As the tournament progresses, so the excitement slowly builds.
What was first written off as a competition nobody wanted to see, played by professionals who didn't really want to play, has slowly blossomed into a thoroughly enjoyable tournament.
Admittedly, the attendance figures for some of the group games, the Uruguay versus Senegal's or the Egypt versus Belarus's, may make for uncomfortable reading for London's organisers, but 85,137 thrilled spectators turned up to witness Team GB's first Olympic win since 1960 on Sunday night.
Stuart Pearce's side now only have to avoid defeat against Uruguay to progress to the knock-out round, and with world champions and Euro 2012 winners Spain out of the competition, Team GB will fancy their chances of medalling.
Of course, the main obstacle between Ryan Giggs and a gold medal remains Brazil - led by the mercurial, masterful Neymar. The Brazil starlet arrived to these Games as a fully-fledged 20-year-old superstar, and his performances so far haven't disappointed.
The YouTube clips hint at the skill, the flicks, tricks and moments of magic, but you don't fully appreciate the Santos star until you watch him within the context of the match.
The fast feet, dizzying stopovers and flamboyant backheels are all still there, but the passing, movement, awareness and finishing are to the highest order as well.
Perhaps, in another league, away from Brazil, Neymar would be stuck out on the wing, his indulgent flicks deemed too needless, too extravagant, to merit a main strikers role.
But to play him out wide would blunt his goalscoring instincts, which when combined with his unbridled imagination, make him one of the most unique, and most dangerous, attackers in world football.
Against Belarus at Old Trafford on Saturday, Neymar chalked up two assists and scored a memorable free-kick, the type of which David Beckham would have been proud despite a fairly inconsistent display overall.
In case anybody didn't realise how big of a challenge it will be to wrestle gold for the prised hands of Neymar, surely the realisation dawned upon them on Saturday. And it's by no means just the Santos forward. With Lucas Moura, Oscar, Ganso, Hulk and Leandro Damiao, Mano Menezes' side were always likely to have their opponents dancing to the beat of the Samba drum.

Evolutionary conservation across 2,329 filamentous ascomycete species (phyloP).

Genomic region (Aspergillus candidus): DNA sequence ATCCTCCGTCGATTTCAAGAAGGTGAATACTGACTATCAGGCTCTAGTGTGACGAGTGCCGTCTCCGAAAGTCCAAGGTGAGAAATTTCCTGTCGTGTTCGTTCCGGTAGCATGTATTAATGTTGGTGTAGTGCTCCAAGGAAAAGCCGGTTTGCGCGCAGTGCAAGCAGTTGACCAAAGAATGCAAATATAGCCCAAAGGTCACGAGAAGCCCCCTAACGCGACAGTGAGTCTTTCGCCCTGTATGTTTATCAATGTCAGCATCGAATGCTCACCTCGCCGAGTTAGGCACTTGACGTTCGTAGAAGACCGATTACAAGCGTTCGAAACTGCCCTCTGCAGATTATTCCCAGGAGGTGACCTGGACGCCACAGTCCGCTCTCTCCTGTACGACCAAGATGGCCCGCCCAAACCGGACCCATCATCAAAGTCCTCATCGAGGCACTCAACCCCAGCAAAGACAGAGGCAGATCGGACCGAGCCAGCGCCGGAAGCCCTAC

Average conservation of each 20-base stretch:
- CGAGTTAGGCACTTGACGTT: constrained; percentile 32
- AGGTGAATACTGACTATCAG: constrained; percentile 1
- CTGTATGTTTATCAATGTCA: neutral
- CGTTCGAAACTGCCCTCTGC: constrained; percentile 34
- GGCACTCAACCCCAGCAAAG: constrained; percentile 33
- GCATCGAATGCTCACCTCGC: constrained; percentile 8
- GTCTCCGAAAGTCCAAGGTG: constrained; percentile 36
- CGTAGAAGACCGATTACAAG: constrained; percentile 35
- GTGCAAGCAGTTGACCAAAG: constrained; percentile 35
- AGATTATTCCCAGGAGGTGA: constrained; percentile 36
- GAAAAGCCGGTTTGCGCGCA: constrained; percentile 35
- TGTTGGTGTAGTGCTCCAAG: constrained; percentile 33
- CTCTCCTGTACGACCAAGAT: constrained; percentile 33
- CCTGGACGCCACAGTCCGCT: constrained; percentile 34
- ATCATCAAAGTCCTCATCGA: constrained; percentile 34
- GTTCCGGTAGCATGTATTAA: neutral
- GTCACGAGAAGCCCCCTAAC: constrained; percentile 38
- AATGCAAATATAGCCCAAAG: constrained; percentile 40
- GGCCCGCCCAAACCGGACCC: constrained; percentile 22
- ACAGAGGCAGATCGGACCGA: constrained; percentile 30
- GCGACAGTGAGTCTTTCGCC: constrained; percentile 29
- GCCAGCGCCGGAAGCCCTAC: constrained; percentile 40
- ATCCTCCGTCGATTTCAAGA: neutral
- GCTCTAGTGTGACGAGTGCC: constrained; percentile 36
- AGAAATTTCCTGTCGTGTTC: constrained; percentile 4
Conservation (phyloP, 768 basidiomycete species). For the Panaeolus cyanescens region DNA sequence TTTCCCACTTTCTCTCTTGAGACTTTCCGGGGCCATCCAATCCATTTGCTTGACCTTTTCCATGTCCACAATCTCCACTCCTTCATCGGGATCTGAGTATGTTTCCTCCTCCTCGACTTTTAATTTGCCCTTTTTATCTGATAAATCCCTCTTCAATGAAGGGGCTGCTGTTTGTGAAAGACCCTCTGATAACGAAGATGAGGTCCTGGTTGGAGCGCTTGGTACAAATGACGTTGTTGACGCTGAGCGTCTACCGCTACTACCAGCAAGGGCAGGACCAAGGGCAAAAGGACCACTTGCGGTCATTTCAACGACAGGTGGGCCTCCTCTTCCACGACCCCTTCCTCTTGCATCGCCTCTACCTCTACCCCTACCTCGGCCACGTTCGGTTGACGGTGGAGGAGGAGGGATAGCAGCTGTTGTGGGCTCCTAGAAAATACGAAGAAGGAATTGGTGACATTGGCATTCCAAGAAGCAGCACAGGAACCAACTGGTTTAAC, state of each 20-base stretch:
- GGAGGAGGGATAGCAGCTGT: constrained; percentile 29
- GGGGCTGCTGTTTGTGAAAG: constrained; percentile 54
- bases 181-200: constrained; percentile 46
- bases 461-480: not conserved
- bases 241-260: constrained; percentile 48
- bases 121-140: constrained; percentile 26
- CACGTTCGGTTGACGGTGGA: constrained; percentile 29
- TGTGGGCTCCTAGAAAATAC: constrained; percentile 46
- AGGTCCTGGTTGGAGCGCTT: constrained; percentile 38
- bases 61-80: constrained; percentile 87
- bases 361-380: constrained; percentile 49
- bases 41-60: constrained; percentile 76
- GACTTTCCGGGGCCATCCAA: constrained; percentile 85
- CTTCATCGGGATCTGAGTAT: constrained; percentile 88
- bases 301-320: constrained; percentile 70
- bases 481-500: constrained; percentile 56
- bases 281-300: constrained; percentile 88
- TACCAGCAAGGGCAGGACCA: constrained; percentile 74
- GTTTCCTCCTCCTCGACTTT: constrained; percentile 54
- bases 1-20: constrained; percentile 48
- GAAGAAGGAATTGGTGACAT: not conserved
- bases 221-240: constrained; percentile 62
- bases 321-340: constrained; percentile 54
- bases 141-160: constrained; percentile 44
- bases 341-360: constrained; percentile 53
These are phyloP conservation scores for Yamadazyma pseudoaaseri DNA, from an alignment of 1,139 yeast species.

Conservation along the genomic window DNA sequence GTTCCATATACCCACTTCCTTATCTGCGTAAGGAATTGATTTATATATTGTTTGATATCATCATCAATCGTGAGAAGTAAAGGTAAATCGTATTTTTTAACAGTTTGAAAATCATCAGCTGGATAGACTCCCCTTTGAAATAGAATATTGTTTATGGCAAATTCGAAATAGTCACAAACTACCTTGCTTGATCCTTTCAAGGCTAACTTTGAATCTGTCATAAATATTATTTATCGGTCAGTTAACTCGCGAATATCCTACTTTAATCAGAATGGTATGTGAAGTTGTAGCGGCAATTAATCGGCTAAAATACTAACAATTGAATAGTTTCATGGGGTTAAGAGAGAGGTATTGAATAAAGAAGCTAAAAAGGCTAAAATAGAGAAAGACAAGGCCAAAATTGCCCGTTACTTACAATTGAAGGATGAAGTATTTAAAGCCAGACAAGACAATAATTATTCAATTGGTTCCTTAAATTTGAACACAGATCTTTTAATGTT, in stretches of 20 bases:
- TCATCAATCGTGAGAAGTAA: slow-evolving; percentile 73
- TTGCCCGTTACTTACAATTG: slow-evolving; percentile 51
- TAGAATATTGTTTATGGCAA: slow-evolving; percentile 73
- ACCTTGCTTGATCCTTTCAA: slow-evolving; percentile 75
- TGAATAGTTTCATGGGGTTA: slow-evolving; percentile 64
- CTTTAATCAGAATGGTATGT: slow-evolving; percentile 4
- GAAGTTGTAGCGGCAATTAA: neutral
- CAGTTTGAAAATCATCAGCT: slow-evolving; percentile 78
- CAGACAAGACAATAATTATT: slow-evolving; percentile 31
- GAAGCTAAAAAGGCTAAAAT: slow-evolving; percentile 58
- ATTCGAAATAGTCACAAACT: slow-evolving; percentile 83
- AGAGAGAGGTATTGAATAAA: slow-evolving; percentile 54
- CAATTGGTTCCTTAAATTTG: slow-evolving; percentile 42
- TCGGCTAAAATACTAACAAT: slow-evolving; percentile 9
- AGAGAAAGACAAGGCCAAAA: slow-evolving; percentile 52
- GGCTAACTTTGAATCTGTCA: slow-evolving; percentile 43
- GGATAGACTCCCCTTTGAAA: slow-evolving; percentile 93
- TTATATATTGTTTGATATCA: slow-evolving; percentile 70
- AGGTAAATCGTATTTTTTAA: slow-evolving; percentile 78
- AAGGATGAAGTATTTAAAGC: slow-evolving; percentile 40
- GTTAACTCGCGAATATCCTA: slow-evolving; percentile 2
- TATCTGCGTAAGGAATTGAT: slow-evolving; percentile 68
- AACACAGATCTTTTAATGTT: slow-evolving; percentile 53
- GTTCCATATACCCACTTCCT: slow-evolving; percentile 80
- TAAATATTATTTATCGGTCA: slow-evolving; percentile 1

And on Saturday, it was new Chelsea signing Oscar who conducted the percussionists. The Internacional playmaker, reportedly a £25m signing for the Stamford Bridge side, was a constant threat, always looking for the ball, and more than often proving decisive when receiving it.
His goal came after a magical piece of trickery from Neymar. Nutmegging an opponent with a header is not easy feat, but Neymar eased past his Belorussian opponent, backheeling the ball to Oscar who slammed it home.
Against Egypt, Brazil almost let a 3-0 led slip, and Menezes' side allowed Belarus to take an early lead this time around. Such frailties will be disconcerting for Menezes, but his young charges showed excellent powers of recovery.
With Spain out of the picture, the road to the final looks smooth for Neymar and co. The Iberians have conquered all before them in a remarkable four years since Euro 2008, but this summer proved to be an unmitigated disaster.
Perhaps, more worryingly their failure this summer hints at a potentially rapid decline from the heights scaled by the generation of Fernando Torres, Andres Iniesta and Xavi.
All good things must come to an end, and for Spain, each passing year brings them nearer to that point where replacements must be found and transition must inevitably begin. On this evidence, their replacements will not be quite the all-conquering pass masters their predecessors proved to be, but the majority are still under 22, and there is time yet.
For Team GB, knocking out Uruguay wouldn't just ensure progression into the knock-out round, it would eliminate another tournament favourite. With Spain out, Team GB, Uruguay - led by Luis Suarez and Edinson Cavani up front - and Brazil are the three to beat and Stuart Pearce will be pleased to see his side slowly but surely warming up. From the lacklustre performance against Brazil, Team GB have steadily improved.
Japan and Mexico have also impressed, as have Senegal, but the big three would not fear coming up against any of these nations.
What they do fear is Brazil. With a World Cup on home soil looming ominously in the distance, this latest crop of superstars is poised to face the pressure and expectation of landing a historic sixth trophy.
And this summer is an excellent warm-up. Brazil have never won an Olympics, and their bitter rivals Argentina have won the last two, so the pressures on in London. With Lionel Messi out of the picture this year, Neymar has the stage to himself, and Brazil are odds-on to take gold.
They've started well, and were surely thrilled to watch their nearest rivals for gold crash out in the groups.
In their audition for World Cup places, several have proved to be stars of the show already. It's not easy to live up to the hype, especially when your the heir to the World Player of the Year crown, but Neymar has managed it, along with Oscar and Lucas Moura.
Four years ago, Lionel Messi won gold, going on to become a three-time World Player of the Year. This summer, Neymar has the opportunity to begin the same journey.